ADSL -- Asymmetric Digital Subscriber Line. A technology that provides asymmetric (faster in one direction than the other) high speed data connections over standard Telephone company local wiring. Specifications call for downlink (Telco to subscriber) speeds of 1.5 to 8mbps and uplink speeds about 10% of downlink. In theory ADSL will be able to provide simultaneous digital networking, Fax, and voice on existing residential and business telephone lines. ADSL (like ISDN and other DSL technologies) can not be used on lines with loading coils or those with fibre optic segments -- generally lines more than 5.5km from the central office.

ADSL splits high speed data off from voice data at the telephone company switch and requires updating equipment at the Telco end of the link. User equipment must by upgraded to use the new bandwidth, but older equipment can be used without modification. Conventional phones used on ADSL do not require facility power. ADSL does not require the monumental task of rewiring telephone company local loops.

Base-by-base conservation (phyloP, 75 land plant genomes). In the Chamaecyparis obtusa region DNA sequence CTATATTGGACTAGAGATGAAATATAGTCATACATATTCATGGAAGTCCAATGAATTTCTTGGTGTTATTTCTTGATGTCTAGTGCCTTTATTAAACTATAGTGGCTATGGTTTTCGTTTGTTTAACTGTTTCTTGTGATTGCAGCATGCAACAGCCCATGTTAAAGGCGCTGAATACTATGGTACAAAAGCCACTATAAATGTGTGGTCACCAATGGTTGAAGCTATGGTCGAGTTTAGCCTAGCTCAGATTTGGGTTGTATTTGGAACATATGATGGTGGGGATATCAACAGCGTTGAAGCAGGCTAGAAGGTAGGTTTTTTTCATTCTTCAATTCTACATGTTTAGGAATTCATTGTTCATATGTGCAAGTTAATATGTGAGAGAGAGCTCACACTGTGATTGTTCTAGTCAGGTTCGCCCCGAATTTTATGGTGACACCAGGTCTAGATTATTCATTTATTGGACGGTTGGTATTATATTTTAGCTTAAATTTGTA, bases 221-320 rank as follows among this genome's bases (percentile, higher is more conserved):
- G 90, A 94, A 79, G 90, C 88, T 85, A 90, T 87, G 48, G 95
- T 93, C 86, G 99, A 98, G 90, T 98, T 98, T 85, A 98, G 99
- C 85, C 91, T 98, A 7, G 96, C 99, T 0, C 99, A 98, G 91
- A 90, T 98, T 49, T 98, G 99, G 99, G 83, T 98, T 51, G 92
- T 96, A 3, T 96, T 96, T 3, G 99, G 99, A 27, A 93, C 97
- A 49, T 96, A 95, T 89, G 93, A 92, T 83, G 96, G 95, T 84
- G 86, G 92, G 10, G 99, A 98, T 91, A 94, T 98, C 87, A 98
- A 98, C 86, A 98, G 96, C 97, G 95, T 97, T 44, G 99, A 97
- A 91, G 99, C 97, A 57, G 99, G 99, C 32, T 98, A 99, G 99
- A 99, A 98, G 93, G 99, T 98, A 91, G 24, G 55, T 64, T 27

There are two (incompatible) competing ADSL modulation standards -- the ANSI standard Discrete Multitone Technology (DMT) and the cheaper Carrierless Amplitude and Phase Modulation (CAP).

ADSL was field tested in 1997. Deployment by some local carriers in the US started in 1998.

The available references don't talk much about limitations, but it is likely that the same constraints that affect 56K modems -- line quality; presence of PBXs; or Subscriber Line Concentrators -- will also affect ADSL links. It is at least possible that basic "lifeline" voice service powered by batteries at the telephone company office will by available on ADSL enabled lines even in the event of a general power failure.

ADSL info:

For information on availability:

Last Update 990131.

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